I had a good summary of the state of things in late 2010 in my Yucca Mountain Spotted Fever #2 post. To summarize:
- Way back in the 1980's, Congress said, "Thou shalt bury nuclear waste in Yucca Mountain." The US Department of Energy was tasked with making it happen, including getting approval from the US Nuclear Regulatory Commission.
- The US Department of Energy said, "Eh, this Yucca Mountain thing is too thorny; we can't continue with it."
- The NRC said, "Uh-oh, DOE is giving up. Hey, group of smart folks here at the NRC, what should we do?"
- The Smart Folks said, "You have no statutory ability to give up. Congress has directed; you must follow."
- The NRC said, "Ummmm ..... we'll get back to you."
And that's about where it has stayed for the past two years. Then-Chairman of the NRC, Gregory Jaczko, was in no hurry to continue the analysis, presumably due to his ties to Senator Harry Reid, who has stated his vociferous objections to completing Yucca Mountain in his home state of Nevada. (Quoth the Senator: "I am proud that after two decades of fighting the proposed Yucca Mountain nuclear waste dump, the project has finally been terminated.")
So, the "smart guys" told the NRC to GET ON WITH IT, but the NRC kept dragging its feet. Some members of Congress wrote sharply crafted letters to goad the NRC into action. An important point to make here, though, is that no additional funding has been provided by Congress to complete the review. The NRC has about $11 million to finish the review, which -- while a lot of money to you and me -- is a pittance to the NRC. Every hour of every person working at the NRC is charged out at something like $276 per hour. Novice, experienced, subject matter expert ... they're all $276 per hour. For the record, my charge out rate is $178 dollars per hour, and I'm paid comfortably in an organization with more overhead than I care to admit.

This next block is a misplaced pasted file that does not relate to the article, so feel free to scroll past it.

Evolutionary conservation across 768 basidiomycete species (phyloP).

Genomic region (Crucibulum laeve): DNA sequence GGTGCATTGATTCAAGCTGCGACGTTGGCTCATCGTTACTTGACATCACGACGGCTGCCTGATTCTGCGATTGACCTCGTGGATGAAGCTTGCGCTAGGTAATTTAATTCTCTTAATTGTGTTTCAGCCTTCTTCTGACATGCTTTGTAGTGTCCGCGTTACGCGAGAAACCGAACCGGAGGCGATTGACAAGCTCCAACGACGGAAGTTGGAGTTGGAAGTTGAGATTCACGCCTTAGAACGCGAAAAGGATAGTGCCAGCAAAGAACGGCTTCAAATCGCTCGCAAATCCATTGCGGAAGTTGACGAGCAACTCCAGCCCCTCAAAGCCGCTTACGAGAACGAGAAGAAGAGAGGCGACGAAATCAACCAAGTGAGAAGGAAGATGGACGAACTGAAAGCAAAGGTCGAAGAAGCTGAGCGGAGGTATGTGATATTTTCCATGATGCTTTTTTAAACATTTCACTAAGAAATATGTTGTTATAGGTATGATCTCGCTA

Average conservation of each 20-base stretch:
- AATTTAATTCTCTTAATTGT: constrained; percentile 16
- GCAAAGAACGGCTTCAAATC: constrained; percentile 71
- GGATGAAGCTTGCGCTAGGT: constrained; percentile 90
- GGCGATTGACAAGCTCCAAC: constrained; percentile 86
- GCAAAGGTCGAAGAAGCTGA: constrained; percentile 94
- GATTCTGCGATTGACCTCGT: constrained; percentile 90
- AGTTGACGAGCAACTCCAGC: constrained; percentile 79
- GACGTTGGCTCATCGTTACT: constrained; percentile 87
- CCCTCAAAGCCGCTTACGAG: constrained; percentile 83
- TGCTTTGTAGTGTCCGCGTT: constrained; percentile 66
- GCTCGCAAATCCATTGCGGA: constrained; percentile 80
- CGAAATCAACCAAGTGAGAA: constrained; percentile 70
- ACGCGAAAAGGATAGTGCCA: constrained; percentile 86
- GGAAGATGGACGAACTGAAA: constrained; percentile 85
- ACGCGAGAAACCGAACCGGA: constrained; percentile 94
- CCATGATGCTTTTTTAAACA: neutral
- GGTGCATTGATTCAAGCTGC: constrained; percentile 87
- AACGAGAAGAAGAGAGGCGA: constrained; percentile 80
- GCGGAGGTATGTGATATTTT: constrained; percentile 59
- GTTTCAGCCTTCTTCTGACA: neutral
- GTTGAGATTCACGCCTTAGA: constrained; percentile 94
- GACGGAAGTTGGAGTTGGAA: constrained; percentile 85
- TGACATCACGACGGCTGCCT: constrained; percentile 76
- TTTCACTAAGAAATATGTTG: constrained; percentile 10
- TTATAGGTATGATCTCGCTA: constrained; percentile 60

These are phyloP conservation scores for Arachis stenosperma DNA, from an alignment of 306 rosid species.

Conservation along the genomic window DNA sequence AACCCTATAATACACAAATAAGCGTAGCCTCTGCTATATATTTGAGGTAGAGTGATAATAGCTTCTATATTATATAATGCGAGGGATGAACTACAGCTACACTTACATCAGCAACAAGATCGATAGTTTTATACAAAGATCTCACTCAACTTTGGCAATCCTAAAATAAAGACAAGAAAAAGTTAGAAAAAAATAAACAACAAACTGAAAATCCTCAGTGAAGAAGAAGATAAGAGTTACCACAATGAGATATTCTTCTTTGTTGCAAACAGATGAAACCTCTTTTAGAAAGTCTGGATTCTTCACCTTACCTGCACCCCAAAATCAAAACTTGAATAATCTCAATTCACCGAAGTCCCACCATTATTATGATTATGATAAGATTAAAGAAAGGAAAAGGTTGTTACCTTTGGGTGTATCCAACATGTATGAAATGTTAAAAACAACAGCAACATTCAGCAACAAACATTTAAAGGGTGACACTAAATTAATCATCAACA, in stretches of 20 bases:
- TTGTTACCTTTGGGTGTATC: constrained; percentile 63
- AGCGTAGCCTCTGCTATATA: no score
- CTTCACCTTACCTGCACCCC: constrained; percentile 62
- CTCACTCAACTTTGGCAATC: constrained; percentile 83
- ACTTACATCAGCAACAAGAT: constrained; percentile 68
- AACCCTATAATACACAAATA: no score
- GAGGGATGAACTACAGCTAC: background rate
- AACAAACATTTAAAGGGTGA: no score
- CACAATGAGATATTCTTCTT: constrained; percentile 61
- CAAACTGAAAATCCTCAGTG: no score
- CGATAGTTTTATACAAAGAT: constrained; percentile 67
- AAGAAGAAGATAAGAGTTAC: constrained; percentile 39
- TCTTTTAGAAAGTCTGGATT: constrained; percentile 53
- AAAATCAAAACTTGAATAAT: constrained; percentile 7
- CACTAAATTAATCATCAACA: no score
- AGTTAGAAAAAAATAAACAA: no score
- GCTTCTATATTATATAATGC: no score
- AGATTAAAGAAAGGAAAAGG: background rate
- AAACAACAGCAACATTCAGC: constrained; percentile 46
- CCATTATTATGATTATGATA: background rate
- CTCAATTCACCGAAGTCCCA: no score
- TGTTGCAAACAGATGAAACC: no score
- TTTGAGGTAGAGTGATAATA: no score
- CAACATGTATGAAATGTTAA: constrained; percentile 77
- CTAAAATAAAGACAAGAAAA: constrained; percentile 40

Well, the DC Circuit Court of Appeals issued its ruling last week: The NRC does not have the power to stop reviewing the Yucca Mountain project. "As things stand, therefore, the Commission is simply flouting the law." Another judge on the court noted that "former NRC Chairman Gregory Jaczko, who has since resigned, orchestrated a systematic campaign of noncompliance."
The Wall Street Journal then added, "If Mr. Jaczko worked on Wall Street he'd be indicted."
And so the NRC must continue down its path of evaluating the DOE's application to certify Yucca Mountain as the single geologic repository for nuclear waste, although everyone knows that the remaining $11 million is not enough to complete the review and Congress has little incentive to continue to fund it.
I feel sorry for two groups of people: the electric customers in this country who have been dutifully paying the 0.1 cent per megawatt-hour fee (which Congress continues to collect) and received nothing but waste in return, and the handful of NRC engineers and reviewers who must review the application with the knowledge that it's basically dead on arrival and their work will be forever shelved.